AKA: What goes up must come down. Okay, it started about 3 a.m. when I woke up because I thought I heard rain. But, it was 3 a.m., so I went back to sleep. Sure enough, when my alarm went off three hours later, it was, indeed, raining. But, we have only five days to hike eight parks, and the large umbrella purchased on the fly at Big Lots was going to have to suffice to keep my notebook dry while taking trail mileage and GPS points and other notes. Oh, and reason I call it the “trail less traveled” is because there were so many spider webs across the trail that Frank had to use the umbrella to fend them off–literally hundreds of spiders landed on the umbrella. Freaky.
A sample of the blackberries that have overtaken the Indian Rock Trail.
So, back to Big Ridge State Park where we would hike the Big Valley Trail up to the Indian Rock Trail Loop on Big Ridge, itself. The climb up Pinnacle Ridge and down to Dark Hollow then up Big Ridge, despite being in the rain, wasn’t that bad and about what we expected. Then we entered hiker hell. The Indian Rock Trail was 2.6 miles of dodging overgrown trail–trail covered with blackberry brambles and poison ivy amongst other plants. And, of course, they were sopping. The rain stopped, but the plants were happy to soak our legs and boots. We descended through this hell all the way to the shores of Lake Norris before climbing back up to Big Ridge and the eponymous Indian Rock–at one point we went straight up hill for a quarter of a mile. And when I say straight up, I mean that it was so steep I was grabbing any hand hold I could find–sapling, rock or even a blade of grass. The bright side was that we had chosen to head left on the loop not right. I cannot imagine that I could have made it down that quarter of a mile without falling and sliding on my backside most of the way. When we reached the top, we faced more overgrown and rocky trail.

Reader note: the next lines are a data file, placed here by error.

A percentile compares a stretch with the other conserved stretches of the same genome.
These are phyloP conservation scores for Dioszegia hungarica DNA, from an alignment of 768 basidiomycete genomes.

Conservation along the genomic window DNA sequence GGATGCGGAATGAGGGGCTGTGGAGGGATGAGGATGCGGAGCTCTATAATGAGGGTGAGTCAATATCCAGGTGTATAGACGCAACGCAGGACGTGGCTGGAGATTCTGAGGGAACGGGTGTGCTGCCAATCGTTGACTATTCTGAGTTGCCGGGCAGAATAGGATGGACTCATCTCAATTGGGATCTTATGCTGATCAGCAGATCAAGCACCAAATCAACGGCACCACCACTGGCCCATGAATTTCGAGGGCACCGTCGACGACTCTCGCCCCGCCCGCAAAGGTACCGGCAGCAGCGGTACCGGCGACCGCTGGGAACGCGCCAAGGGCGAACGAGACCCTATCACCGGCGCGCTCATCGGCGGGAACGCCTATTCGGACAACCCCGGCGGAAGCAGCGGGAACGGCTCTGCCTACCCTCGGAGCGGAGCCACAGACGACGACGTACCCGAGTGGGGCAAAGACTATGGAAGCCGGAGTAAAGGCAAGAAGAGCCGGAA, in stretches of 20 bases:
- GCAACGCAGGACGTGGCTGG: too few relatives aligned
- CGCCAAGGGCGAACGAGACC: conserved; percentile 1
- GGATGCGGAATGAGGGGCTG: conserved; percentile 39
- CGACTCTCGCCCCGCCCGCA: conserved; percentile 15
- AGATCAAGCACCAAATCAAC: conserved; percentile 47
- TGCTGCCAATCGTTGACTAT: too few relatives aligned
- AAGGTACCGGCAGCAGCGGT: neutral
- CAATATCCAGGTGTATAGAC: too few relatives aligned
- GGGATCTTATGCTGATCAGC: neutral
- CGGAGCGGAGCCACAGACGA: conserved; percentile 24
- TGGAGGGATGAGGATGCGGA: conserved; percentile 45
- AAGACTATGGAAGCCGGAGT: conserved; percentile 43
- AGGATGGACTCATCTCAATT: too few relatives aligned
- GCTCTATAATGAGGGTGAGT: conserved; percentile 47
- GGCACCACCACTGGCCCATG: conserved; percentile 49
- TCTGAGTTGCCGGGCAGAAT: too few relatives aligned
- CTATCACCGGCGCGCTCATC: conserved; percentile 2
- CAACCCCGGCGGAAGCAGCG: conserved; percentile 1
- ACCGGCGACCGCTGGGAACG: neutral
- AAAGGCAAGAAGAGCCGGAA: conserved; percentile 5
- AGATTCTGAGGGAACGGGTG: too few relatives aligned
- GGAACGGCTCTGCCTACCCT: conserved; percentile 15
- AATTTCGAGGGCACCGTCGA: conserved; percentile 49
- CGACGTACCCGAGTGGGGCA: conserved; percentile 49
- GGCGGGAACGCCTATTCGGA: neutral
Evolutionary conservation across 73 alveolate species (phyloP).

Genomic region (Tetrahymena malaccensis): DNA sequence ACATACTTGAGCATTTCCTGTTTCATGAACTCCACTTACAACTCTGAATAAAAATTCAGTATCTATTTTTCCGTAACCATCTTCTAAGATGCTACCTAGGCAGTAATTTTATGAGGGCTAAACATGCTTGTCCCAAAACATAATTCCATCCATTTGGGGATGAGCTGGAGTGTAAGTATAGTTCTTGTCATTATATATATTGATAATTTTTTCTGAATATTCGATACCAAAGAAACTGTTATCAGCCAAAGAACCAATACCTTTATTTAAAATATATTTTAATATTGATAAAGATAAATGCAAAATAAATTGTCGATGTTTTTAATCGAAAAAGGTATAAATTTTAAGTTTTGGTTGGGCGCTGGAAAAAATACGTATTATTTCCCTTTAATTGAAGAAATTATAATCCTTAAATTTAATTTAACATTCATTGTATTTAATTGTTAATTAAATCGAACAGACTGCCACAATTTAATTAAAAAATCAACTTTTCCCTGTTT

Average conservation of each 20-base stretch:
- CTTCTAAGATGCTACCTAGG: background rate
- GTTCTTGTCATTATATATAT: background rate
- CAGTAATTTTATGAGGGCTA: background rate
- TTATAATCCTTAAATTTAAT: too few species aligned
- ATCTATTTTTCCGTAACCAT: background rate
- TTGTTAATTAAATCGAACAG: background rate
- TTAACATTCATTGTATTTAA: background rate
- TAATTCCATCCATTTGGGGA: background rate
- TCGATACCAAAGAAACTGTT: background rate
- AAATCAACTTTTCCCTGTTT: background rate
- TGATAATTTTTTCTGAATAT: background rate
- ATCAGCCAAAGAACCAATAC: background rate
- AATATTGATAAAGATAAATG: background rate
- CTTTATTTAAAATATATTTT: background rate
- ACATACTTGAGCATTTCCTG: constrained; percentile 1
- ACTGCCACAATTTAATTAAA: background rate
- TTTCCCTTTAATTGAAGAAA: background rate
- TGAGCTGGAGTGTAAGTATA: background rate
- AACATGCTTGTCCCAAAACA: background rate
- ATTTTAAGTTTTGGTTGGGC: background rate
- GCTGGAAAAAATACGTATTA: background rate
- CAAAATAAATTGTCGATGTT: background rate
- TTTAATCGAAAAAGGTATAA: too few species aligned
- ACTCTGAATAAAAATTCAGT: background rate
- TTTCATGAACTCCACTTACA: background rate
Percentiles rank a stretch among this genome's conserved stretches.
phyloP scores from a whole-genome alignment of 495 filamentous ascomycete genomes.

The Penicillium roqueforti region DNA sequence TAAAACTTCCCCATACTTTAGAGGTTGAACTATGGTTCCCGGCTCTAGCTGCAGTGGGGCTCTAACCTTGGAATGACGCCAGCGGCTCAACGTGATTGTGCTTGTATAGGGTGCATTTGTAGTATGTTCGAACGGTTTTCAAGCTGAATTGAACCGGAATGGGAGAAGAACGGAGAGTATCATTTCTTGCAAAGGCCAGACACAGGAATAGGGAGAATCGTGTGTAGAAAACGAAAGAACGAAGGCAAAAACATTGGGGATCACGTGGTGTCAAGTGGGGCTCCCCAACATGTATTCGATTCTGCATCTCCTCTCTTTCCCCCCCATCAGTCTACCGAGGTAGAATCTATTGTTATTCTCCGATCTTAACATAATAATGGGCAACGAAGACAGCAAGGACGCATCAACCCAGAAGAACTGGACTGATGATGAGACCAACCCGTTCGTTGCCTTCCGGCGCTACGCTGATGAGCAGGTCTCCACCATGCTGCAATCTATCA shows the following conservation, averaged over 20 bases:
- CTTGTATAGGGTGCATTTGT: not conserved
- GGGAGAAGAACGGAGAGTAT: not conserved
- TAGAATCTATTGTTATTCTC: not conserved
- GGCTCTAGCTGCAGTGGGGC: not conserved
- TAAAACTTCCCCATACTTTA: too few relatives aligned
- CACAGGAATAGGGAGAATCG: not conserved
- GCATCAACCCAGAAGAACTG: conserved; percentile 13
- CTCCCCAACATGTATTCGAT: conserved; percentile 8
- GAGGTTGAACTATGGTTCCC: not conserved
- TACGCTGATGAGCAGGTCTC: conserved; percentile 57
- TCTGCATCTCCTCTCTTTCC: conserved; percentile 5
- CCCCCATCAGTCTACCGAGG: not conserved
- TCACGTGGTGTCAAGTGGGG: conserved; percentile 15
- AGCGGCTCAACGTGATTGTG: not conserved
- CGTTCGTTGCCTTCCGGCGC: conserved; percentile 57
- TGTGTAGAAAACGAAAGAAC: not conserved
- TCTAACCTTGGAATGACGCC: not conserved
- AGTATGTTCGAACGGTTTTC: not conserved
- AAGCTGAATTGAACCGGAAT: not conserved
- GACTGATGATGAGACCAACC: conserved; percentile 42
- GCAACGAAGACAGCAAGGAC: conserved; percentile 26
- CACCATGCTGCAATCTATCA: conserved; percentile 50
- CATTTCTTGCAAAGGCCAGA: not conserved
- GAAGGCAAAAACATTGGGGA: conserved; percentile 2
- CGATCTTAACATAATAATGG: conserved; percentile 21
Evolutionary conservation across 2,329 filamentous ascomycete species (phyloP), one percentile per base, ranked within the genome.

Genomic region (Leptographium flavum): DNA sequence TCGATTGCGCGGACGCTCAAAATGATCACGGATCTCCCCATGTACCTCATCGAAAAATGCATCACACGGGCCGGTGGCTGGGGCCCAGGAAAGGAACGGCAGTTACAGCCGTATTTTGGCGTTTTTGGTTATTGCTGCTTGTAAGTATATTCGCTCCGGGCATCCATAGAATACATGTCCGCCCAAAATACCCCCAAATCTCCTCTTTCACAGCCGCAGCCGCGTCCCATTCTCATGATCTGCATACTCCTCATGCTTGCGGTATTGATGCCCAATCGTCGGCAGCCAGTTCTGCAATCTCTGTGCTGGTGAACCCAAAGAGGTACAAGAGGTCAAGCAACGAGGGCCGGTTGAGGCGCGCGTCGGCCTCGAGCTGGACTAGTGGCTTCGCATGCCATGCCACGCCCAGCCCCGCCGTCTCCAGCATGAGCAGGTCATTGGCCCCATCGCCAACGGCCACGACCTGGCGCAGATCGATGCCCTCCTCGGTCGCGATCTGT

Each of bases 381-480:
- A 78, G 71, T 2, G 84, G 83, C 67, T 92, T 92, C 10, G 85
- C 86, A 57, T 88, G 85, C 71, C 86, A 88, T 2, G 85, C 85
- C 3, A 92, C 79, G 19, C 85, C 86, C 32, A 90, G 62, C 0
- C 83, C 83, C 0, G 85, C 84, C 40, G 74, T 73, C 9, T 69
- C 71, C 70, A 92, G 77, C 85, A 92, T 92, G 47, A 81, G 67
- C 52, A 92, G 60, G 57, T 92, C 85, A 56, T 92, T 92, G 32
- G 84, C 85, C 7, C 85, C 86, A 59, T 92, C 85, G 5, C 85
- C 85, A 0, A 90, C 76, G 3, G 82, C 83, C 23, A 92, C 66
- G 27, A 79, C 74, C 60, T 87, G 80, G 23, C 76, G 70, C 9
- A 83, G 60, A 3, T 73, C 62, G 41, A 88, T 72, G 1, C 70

A sample of some of the overgrown trail but not the worst, by far. Much of it was hip-height.
When we got back to the parking area more than six miles later, we were definitely worse for the wear–hot, tired, dehydrated. Frank had soaking boots, I had a nasty gash on my shin from crossing a blow down. A good lunch was called for before we started hiking in Norris Dam State Park. Bellies full and rehydrated, we discovered that most of the trails at Norris Dam were either horseback or biking trails. Bizarrely, the hiking trails were only accessible via each other. That meant we had to hike the Lakeside Loop to access the Christmas Fern Loop to reach the Tall Timbers Trail. It made for a convoluted hike, and at one point we had to climb 92 steps up a hillside, but compared to the morning, it was nothing. And only about 2 miles.
One of the so called “tall timbers”.
The next set of trails involved making a figure eight out of the Harmon Loop and Fitness Trails. They also featured more climbing than expected. We found ourselves joking along the fitness trail, sponsored by a local hospital (I am not making this up) because 1) it claimed to be for seniors but was hardly easily accessible, involved some elevation gain, and the bugs were extremely annoying; and 2) the rapidly deteriorating stations along it promised to send more seniors to the hospital than to help them physically. One station, a balance beam, was perched on the edge of steep drop off–guaranteed to send granny tumbling down the hill if she couldn’t maintain her balance. What were they thinking?
The “Fitness Trail”.
Bright spots in the day–two tortoises we saw on the Big Valley trail and two deer on the 3-trail loop, the lake was beautiful, and there were lots of lovely wild flowers and mushrooms. Plus, the sections of trail that weren’t too physically demanding were quite refreshing. All in all, a rewarding but physically demanding day. Tomorrow: Frozen Head.
Tortoise #2–actually the only photo I managed today.